Conducts research and collects data on the global history of labour, workers, and labour relations

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Thousands of lynching victims were recorded in the US South at the end of the 19th century, the vast majority of whom were African Americans. Sam Holt, a black farm labourer killed by a white mob on... [Item of the Day]
Because slave-run plantations in Florida lay at the edge of Indian lands, there was frequent contact between fugitive slaves, free blacks and Indians of the local Seminole tribe. 'Black Seminoles'... [Item of the Day]
The great garment workers strike in New York (November 1909 until February 1910) was a stage for immigrant workers' solidarity within the union.Jewish garment manufacturers hired Italian workers in... [Item of the Day]
'Apart from its textile and furniture industry, Greensboro (North-Carolina) was above all known as the home of the predominantly black Agricultural & Technical College. In the late afternoon of 1... [Item of the Day]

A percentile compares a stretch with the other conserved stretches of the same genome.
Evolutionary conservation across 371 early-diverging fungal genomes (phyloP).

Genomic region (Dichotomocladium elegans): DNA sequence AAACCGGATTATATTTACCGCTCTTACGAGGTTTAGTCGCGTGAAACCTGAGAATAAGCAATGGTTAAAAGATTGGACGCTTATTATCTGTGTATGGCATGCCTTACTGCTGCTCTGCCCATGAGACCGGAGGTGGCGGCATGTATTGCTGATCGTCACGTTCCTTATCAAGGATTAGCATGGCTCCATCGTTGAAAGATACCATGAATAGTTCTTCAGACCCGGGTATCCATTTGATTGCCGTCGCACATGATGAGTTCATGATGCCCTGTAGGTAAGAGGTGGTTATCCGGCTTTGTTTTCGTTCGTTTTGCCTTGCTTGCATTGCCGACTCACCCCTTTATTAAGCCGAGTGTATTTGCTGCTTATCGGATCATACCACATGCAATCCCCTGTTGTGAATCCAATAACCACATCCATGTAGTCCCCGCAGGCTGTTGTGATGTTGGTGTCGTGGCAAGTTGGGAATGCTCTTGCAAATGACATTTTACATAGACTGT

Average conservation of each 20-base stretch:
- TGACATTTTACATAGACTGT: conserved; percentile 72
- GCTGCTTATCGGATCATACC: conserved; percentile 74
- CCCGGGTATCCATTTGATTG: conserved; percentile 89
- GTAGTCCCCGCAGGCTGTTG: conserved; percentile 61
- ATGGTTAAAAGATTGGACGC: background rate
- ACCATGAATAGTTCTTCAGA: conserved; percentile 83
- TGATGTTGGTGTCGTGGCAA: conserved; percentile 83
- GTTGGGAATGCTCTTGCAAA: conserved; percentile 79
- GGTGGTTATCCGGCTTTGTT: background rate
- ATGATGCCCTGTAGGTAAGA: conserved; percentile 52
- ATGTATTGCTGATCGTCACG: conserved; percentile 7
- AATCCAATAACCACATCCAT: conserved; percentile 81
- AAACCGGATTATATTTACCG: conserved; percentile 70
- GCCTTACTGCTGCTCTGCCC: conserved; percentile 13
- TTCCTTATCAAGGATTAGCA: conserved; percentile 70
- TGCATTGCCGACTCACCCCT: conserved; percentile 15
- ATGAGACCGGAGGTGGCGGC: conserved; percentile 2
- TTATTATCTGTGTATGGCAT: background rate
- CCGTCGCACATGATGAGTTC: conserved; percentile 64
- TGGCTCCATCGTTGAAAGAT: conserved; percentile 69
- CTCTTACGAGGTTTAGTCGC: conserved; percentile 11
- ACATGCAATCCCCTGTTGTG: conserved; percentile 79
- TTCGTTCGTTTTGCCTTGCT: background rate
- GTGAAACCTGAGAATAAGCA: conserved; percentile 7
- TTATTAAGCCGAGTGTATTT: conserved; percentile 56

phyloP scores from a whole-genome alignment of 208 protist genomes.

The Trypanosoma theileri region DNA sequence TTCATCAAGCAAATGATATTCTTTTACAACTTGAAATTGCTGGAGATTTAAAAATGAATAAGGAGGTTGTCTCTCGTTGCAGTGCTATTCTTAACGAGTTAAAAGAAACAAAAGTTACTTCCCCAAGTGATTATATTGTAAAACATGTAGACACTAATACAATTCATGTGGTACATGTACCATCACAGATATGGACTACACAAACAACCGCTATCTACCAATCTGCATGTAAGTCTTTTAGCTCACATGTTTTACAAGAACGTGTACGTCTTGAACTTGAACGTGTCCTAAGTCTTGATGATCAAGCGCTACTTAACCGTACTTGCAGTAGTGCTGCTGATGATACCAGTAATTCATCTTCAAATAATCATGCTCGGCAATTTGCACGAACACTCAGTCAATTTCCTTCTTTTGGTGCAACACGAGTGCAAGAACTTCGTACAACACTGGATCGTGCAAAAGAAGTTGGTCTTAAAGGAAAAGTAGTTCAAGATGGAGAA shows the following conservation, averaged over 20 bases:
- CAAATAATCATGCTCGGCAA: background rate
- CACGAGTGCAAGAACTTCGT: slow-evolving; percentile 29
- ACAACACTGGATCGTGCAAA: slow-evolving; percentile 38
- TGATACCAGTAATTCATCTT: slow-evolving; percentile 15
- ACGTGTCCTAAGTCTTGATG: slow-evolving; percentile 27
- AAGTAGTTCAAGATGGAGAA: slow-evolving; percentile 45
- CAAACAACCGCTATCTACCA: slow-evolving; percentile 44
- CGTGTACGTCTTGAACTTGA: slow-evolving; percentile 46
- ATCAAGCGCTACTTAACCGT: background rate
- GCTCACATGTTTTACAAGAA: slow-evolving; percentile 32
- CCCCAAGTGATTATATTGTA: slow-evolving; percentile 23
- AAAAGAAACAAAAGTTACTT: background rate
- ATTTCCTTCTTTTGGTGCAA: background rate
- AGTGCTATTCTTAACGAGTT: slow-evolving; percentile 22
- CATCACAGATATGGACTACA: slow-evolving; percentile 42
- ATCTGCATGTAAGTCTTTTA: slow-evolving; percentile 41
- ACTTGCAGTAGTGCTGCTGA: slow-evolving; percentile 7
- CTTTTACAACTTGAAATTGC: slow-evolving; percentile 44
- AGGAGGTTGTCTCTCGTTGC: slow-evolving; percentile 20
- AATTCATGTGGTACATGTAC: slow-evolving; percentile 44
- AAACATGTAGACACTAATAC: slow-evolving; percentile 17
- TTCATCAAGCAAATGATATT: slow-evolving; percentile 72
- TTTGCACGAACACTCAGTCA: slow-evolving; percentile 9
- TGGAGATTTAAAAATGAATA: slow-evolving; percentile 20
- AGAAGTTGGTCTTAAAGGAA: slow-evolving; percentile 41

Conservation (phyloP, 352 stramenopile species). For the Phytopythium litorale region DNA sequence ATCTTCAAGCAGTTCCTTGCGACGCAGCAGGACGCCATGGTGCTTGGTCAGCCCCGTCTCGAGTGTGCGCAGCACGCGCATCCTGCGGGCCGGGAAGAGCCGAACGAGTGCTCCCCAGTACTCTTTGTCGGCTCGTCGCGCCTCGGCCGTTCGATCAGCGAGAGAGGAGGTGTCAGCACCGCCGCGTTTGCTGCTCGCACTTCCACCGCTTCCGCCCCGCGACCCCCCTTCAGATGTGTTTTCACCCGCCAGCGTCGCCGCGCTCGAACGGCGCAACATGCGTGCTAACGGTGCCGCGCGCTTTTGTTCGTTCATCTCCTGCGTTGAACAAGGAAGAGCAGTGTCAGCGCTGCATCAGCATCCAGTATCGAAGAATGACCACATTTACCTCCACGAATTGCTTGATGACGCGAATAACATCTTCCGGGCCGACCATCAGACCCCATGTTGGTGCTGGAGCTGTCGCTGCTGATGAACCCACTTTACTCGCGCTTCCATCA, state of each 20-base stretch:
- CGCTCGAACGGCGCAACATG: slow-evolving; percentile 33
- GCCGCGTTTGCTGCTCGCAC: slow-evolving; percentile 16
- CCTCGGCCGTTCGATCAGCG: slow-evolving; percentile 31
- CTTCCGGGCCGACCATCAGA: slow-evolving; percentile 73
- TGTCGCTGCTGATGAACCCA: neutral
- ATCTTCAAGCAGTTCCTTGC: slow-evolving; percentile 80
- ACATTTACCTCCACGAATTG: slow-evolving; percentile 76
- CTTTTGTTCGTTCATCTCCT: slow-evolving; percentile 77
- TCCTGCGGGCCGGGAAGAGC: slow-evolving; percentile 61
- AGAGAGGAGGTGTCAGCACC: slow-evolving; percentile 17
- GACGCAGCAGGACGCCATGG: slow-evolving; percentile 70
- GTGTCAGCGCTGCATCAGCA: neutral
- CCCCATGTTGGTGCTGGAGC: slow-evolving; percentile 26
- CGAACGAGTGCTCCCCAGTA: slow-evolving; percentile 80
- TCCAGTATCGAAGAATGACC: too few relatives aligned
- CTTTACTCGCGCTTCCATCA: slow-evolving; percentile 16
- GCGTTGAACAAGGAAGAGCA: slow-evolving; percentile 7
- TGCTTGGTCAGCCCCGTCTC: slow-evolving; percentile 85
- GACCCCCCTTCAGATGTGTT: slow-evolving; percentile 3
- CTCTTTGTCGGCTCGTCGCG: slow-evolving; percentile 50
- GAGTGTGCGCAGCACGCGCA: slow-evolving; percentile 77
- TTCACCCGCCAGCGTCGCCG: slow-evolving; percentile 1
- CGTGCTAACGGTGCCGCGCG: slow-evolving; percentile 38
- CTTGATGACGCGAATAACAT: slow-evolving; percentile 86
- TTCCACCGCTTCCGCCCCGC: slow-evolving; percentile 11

Elias Howe, a mechanic born in 1819, patented the first American sewing machine in 1846. Initially Howe's machine did not sell very well. His competitor Isaac Singer and others invented mayor... [Item of the Day]
Women's suffrage in the US was finally achieved on 18 August 1920 when Tennessee ratified the Nineteenth Amendment to the Constitution, making it the law throughout the States. It read The right of... [Item of the Day]
Construction is a labour field that is ripe for trafficking. In 2006, the Trans Bay Steel Company in California was involved in a case of debt slavery. Nearly fifty skilled Thai welders were brought... [Item of the Day]
The Belgian missionary Louis Hennepin was picnicking on the banks on the Mississippi on 12 April 1680, when he 'suddenly perceived fifty bark canoes, conducted by 120 Indians, entirely nude, who... [Item of the Day]
In May and June 1934, more than 10.000 longshoremen struck all the US Pacific Coast ports. Vowing to open the port of San Francisco, the Employers Association secured extensive police protection for... [Item of the Day]
'The average Mississippi River roustabout is a strong black fellow, who has probably been a slave, and leaves the plantation for that supposed freedom and rollicking life which this class take... [Item of the Day]

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